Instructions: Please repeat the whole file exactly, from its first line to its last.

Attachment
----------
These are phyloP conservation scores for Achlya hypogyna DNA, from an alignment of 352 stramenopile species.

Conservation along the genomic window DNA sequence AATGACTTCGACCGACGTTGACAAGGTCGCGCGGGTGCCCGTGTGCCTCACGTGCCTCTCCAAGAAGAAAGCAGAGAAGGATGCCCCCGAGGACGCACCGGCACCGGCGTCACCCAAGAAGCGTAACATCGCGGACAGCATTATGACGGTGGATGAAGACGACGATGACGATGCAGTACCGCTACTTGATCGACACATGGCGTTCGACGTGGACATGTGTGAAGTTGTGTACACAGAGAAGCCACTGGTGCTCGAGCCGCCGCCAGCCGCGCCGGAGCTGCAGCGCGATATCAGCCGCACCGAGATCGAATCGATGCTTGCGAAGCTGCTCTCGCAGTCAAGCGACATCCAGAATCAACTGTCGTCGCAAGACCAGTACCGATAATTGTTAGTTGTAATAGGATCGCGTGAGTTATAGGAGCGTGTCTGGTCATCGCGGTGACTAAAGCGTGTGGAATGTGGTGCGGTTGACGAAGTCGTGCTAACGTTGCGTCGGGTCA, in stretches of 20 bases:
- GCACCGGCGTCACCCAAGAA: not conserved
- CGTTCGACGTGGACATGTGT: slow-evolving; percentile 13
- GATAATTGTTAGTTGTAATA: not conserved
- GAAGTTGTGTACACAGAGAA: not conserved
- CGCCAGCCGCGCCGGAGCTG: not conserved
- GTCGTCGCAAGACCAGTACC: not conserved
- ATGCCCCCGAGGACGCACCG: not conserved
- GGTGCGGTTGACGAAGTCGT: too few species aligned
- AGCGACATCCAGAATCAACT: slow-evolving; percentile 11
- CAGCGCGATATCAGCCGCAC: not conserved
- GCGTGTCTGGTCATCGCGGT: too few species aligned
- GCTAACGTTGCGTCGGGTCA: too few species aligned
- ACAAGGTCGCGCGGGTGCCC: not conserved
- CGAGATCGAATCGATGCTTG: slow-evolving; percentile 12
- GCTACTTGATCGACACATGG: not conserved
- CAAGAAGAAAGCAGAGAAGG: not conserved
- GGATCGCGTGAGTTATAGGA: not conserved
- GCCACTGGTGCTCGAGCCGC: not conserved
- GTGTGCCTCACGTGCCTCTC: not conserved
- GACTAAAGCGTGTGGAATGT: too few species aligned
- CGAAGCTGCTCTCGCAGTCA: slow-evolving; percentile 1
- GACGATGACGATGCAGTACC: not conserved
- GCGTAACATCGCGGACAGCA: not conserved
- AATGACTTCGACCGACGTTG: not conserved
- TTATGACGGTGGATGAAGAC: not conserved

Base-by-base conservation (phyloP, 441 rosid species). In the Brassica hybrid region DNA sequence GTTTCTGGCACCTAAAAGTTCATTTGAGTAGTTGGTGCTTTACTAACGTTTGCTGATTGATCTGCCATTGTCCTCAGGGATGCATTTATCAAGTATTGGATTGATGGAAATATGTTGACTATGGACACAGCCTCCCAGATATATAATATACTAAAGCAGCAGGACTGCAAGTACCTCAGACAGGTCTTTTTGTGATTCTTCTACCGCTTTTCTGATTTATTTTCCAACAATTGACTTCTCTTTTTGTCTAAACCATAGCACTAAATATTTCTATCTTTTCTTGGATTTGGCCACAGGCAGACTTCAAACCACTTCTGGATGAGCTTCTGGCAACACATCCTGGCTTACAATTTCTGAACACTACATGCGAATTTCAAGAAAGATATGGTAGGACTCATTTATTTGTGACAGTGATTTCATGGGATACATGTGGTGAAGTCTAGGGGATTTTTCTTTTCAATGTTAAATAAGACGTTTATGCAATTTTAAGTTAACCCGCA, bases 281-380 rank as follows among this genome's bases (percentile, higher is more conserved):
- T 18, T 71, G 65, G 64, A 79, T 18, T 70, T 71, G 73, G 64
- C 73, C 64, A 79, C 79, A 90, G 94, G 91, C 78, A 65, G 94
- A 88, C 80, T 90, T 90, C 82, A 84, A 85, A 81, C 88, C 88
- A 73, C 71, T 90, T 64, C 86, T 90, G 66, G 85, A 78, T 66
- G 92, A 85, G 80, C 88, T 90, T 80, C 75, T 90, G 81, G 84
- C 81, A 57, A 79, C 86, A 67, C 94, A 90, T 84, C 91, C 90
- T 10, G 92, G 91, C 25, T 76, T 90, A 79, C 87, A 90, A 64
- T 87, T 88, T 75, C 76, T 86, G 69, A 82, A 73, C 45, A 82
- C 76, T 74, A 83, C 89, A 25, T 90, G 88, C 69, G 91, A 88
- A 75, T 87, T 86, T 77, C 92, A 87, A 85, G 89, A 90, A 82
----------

These are phyloP conservation scores for Achlya hypogyna DNA, from an alignment of 352 stramenopile species.

Conservation along the genomic window DNA sequence AATGACTTCGACCGACGTTGACAAGGTCGCGCGGGTGCCCGTGTGCCTCACGTGCCTCTCCAAGAAGAAAGCAGAGAAGGATGCCCCCGAGGACGCACCGGCACCGGCGTCACCCAAGAAGCGTAACATCGCGGACAGCATTATGACGGTGGATGAAGACGACGATGACGATGCAGTACCGCTACTTGATCGACACATGGCGTTCGACGTGGACATGTGTGAAGTTGTGTACACAGAGAAGCCACTGGTGCTCGAGCCGCCGCCAGCCGCGCCGGAGCTGCAGCGCGATATCAGCCGCACCGAGATCGAATCGATGCTTGCGAAGCTGCTCTCGCAGTCAAGCGACATCCAGAATCAACTGTCGTCGCAAGACCAGTACCGATAATTGTTAGTTGTAATAGGATCGCGTGAGTTATAGGAGCGTGTCTGGTCATCGCGGTGACTAAAGCGTGTGGAATGTGGTGCGGTTGACGAAGTCGTGCTAACGTTGCGTCGGGTCA, in stretches of 20 bases:
- GCACCGGCGTCACCCAAGAA: not conserved
- CGTTCGACGTGGACATGTGT: slow-evolving; percentile 13
- GATAATTGTTAGTTGTAATA: not conserved
- GAAGTTGTGTACACAGAGAA: not conserved
- CGCCAGCCGCGCCGGAGCTG: not conserved
- GTCGTCGCAAGACCAGTACC: not conserved
- ATGCCCCCGAGGACGCACCG: not conserved
- GGTGCGGTTGACGAAGTCGT: too few species aligned
- AGCGACATCCAGAATCAACT: slow-evolving; percentile 11
- CAGCGCGATATCAGCCGCAC: not conserved
- GCGTGTCTGGTCATCGCGGT: too few species aligned
- GCTAACGTTGCGTCGGGTCA: too few species aligned
- ACAAGGTCGCGCGGGTGCCC: not conserved
- CGAGATCGAATCGATGCTTG: slow-evolving; percentile 12
- GCTACTTGATCGACACATGG: not conserved
- CAAGAAGAAAGCAGAGAAGG: not conserved
- GGATCGCGTGAGTTATAGGA: not conserved
- GCCACTGGTGCTCGAGCCGC: not conserved
- GTGTGCCTCACGTGCCTCTC: not conserved
- GACTAAAGCGTGTGGAATGT: too few species aligned
- CGAAGCTGCTCTCGCAGTCA: slow-evolving; percentile 1
- GACGATGACGATGCAGTACC: not conserved
- GCGTAACATCGCGGACAGCA: not conserved
- AATGACTTCGACCGACGTTG: not conserved
- TTATGACGGTGGATGAAGAC: not conserved

Base-by-base conservation (phyloP, 441 rosid species). In the Brassica hybrid region DNA sequence GTTTCTGGCACCTAAAAGTTCATTTGAGTAGTTGGTGCTTTACTAACGTTTGCTGATTGATCTGCCATTGTCCTCAGGGATGCATTTATCAAGTATTGGATTGATGGAAATATGTTGACTATGGACACAGCCTCCCAGATATATAATATACTAAAGCAGCAGGACTGCAAGTACCTCAGACAGGTCTTTTTGTGATTCTTCTACCGCTTTTCTGATTTATTTTCCAACAATTGACTTCTCTTTTTGTCTAAACCATAGCACTAAATATTTCTATCTTTTCTTGGATTTGGCCACAGGCAGACTTCAAACCACTTCTGGATGAGCTTCTGGCAACACATCCTGGCTTACAATTTCTGAACACTACATGCGAATTTCAAGAAAGATATGGTAGGACTCATTTATTTGTGACAGTGATTTCATGGGATACATGTGGTGAAGTCTAGGGGATTTTTCTTTTCAATGTTAAATAAGACGTTTATGCAATTTTAAGTTAACCCGCA, bases 281-380 rank as follows among this genome's bases (percentile, higher is more conserved):
- T 18, T 71, G 65, G 64, A 79, T 18, T 70, T 71, G 73, G 64
- C 73, C 64, A 79, C 79, A 90, G 94, G 91, C 78, A 65, G 94
- A 88, C 80, T 90, T 90, C 82, A 84, A 85, A 81, C 88, C 88
- A 73, C 71, T 90, T 64, C 86, T 90, G 66, G 85, A 78, T 66
- G 92, A 85, G 80, C 88, T 90, T 80, C 75, T 90, G 81, G 84
- C 81, A 57, A 79, C 86, A 67, C 94, A 90, T 84, C 91, C 90
- T 10, G 92, G 91, C 25, T 76, T 90, A 79, C 87, A 90, A 64
- T 87, T 88, T 75, C 76, T 86, G 69, A 82, A 73, C 45, A 82
- C 76, T 74, A 83, C 89, A 25, T 90, G 88, C 69, G 91, A 88
- A 75, T 87, T 86, T 77, C 92, A 87, A 85, G 89, A 90, A 82